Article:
Friday, 22 November 2013

23 & 24 November

CB  America IV

This is Classical Break on Somer Valley FM, and I’m Rupert Kirkham.  Today, we continue our exploration of music of the United States.  The script was written and researched by MikeBurrows. We began with a setting of Psalm 121, I will lift up mine eyes unto the hills, for mezzo-soprano, choir and organ by the Michigan composer, Leo Sowerby (1895-1968).  This work was written in the composer’s late twenties, after war-service in a US Artillery unit, and is remarkable for its serene, blues-tinged simplicity.  The melodic line is narrow, overwhelmingly syllabic, the accompaniment sparse and largely chordal, the choral counterpoint limited but effective, the soloist preceding and following the affirmatory chorus, who have the last word – a single, syllabic Amen.  Sowerby was a great and well-regarded writer of music for the Anglican Episcopal Church.  He held a number of positions as organist and choirmaster – for example, at the St James Episcopal Church – now, cathedral – in Chicago.  Self-taught at first – studying from books and the scores of composers such as Franck and Reger – and taking a correspondence-course with the Chicago Conservatory whilst in the Army, he was a modest practitioner who may have had much in common, as man and artist, with Cesar Franck, the ‘Pater Seraphicus’ of St Clothilde’s and Paris Conservatory. 


Any ‘blues’ in this piece are owed more to the innocently Wagnerian Franck than to the jazz that as beginning to enliven most forms of American music in the first quarter Of the 20th Century.


Track 1:  Psalm 121:  I Will Lift Up Mine Eyes, Leo Sowerby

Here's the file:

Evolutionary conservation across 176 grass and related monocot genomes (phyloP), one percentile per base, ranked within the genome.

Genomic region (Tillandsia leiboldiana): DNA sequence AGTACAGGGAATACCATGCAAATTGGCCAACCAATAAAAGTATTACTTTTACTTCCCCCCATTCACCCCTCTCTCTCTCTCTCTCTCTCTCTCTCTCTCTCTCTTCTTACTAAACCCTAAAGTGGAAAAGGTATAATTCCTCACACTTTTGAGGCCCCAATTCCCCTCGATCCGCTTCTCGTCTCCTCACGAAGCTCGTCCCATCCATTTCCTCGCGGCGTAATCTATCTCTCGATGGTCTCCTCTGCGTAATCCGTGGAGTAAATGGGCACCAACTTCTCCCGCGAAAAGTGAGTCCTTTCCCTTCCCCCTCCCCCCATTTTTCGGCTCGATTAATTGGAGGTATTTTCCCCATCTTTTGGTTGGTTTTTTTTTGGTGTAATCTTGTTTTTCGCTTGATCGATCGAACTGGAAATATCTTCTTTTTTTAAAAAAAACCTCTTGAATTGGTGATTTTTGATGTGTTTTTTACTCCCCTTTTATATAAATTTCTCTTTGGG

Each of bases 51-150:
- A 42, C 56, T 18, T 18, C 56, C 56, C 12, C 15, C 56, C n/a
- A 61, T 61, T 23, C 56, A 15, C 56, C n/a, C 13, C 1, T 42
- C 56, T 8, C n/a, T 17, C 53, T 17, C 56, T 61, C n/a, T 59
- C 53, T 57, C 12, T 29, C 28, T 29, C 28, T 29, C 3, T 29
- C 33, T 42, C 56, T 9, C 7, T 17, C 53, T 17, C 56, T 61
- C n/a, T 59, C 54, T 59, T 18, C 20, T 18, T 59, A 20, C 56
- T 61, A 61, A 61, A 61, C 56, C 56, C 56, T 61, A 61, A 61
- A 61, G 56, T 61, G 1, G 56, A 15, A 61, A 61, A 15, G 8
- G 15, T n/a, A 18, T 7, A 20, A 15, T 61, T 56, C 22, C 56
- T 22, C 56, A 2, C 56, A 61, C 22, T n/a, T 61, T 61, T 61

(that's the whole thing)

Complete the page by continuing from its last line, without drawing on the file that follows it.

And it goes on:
Some of the most tatty, rackety Instrumental playing ever recorded was issued In the teens of the Century In albums of New Orleans jazz.  It has a raffish gloire all its own that increases the breadth of one’s smile when one is told of how  American church leaders, social crusaders and municipal authorities campaigned with high zeal for crackdowns on jazz-clubs, and Jazz-performances after midnight, if not for a total ban!  Jazz destroyed the moral fibre of all who heard it; it was the music of sexual abandon, alcoholism, drug-addiction and gambling!  Jass was the negro word for sexual arousal!  This appalling threat to religion and public morals began at revival meetings, in theatres, dance-halls, restaurants, bars and brothels  and on bandwagons; many of the performers were blacks or poor whites, self--taught and, worse still, talented and, to a high degree, rightly cocky. 

Growing out of rag-time and blues,and also Jewish klezmer, Jazz’s  busy textures and frantic manners would be nothing without the momentum Created by characterful rivalry for predominance in the hectoring vividness of the band.   Cornet, clarinet, trombone, piano and percussion – a typical early jazz-line-up - form a brilliantly humorous or sardonic combination – possibly originating in the  theatre orchestra-pit: a raucous, gaudy combination, razzing all classical or romantic concepts of their natures .  Here is one of the earliest jazz-recordings:  The Ostrich-walk, composed by Nick LaRocca, cornetist extraordinaire, and performed by him in the company of his Original Dixieland Band, in 1917.


Track 2:  The Ostrich Walk, LaRocca

One may say that the aggressive on-olling sound moves faster than tanks of the day, to crazy effect. 

The tune comes in for treatment – It is made to be an indestructible ‘standards, made up by someone who had a  talent for invention; apparently, LaRocca  was the only member of his band who could read music:  improvisation, very often an informally-acquired skill,  took over, the piano and percussion maintaining rhythm, the cornet,clarinet and  trombone given the spaced, repeated hooks, imitations and discoveries that characterize this idiom.

In contrast to LaRocca’s “white jazz”, here are Jelly-roll Morton and his Red Hot Peppers in Dr Jazz, by King Oliver, recorded In 1925.  It Is matter for conjecture why the boys of the Original Dixieland Jazz Band, surrounded as they were by black bands, were the First recorded jazz-musicians.  They have impetus and blague not matched by Morton and his fellow band-members, a comic timing hard to define but real.  In comparison, the black band appears less abrasively assertive, but it is arguable that LaRocca and Co have less poise and self-awareness, less independence within their ensemble – less-developed solos; overall,  theirs seems the less fluent accomplishment...

Track Three:  Dr Jazz, Oliver